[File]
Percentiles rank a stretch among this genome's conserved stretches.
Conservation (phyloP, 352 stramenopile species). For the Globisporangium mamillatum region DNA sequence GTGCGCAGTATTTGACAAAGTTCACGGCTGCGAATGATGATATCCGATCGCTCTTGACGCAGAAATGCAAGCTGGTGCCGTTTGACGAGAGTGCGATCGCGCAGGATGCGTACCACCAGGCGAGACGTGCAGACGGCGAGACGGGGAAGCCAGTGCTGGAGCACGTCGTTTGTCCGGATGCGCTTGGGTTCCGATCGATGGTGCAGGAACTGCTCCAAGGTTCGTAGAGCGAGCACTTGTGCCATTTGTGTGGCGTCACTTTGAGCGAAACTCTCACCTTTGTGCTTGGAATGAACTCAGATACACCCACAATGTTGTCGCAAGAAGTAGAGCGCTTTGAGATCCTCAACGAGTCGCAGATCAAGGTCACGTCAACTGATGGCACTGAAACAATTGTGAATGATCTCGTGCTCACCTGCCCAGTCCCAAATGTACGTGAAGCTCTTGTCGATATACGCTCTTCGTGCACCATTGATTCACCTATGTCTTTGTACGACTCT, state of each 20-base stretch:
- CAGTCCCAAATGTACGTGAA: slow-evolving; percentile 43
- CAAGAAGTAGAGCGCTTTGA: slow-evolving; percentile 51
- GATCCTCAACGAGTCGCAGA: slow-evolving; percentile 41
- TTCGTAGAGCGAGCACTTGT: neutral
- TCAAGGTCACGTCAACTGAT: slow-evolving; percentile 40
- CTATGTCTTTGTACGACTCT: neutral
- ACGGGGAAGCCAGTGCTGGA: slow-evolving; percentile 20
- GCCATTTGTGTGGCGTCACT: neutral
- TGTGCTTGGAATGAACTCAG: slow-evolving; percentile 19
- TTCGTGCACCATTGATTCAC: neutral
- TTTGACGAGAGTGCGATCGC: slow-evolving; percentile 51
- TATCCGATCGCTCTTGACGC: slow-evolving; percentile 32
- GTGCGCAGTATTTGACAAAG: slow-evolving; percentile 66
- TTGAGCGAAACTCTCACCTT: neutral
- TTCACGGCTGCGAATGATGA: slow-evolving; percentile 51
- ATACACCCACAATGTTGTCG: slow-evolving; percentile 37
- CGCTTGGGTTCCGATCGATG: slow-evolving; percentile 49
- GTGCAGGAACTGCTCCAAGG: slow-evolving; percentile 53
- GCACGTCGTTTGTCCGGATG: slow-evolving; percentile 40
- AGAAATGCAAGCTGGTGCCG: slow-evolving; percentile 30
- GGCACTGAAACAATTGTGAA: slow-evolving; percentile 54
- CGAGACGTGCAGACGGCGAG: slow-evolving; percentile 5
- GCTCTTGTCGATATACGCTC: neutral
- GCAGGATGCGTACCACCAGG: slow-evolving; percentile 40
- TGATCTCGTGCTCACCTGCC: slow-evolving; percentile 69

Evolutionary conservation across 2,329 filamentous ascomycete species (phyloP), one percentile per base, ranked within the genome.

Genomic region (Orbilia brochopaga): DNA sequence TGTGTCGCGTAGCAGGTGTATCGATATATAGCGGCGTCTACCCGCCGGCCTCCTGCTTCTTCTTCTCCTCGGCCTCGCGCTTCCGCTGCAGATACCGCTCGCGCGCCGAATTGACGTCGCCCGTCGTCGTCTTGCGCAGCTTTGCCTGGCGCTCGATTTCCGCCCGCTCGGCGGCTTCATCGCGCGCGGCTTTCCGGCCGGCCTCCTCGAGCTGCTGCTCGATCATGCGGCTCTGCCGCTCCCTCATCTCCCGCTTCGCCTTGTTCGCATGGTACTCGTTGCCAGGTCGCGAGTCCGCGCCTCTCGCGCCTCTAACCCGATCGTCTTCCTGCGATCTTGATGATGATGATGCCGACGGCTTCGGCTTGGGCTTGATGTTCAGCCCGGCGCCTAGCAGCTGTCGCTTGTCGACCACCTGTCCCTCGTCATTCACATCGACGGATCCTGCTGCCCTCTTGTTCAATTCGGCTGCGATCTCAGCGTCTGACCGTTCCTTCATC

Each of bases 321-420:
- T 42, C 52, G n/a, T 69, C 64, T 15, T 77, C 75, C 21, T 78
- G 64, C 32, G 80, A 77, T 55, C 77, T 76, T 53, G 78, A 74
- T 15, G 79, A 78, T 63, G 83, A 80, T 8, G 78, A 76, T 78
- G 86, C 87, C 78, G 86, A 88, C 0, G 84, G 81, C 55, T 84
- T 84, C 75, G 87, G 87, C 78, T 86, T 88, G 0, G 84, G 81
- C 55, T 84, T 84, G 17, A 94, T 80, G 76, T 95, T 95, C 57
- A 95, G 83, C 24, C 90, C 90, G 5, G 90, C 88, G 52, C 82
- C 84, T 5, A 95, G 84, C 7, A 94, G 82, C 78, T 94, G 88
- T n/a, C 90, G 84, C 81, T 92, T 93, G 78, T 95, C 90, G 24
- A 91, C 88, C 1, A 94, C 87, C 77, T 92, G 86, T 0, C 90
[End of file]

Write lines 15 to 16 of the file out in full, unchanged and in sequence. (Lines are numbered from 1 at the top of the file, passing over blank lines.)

- GTGCGCAGTATTTGACAAAG: slow-evolving; percentile 66
- TTGAGCGAAACTCTCACCTT: neutral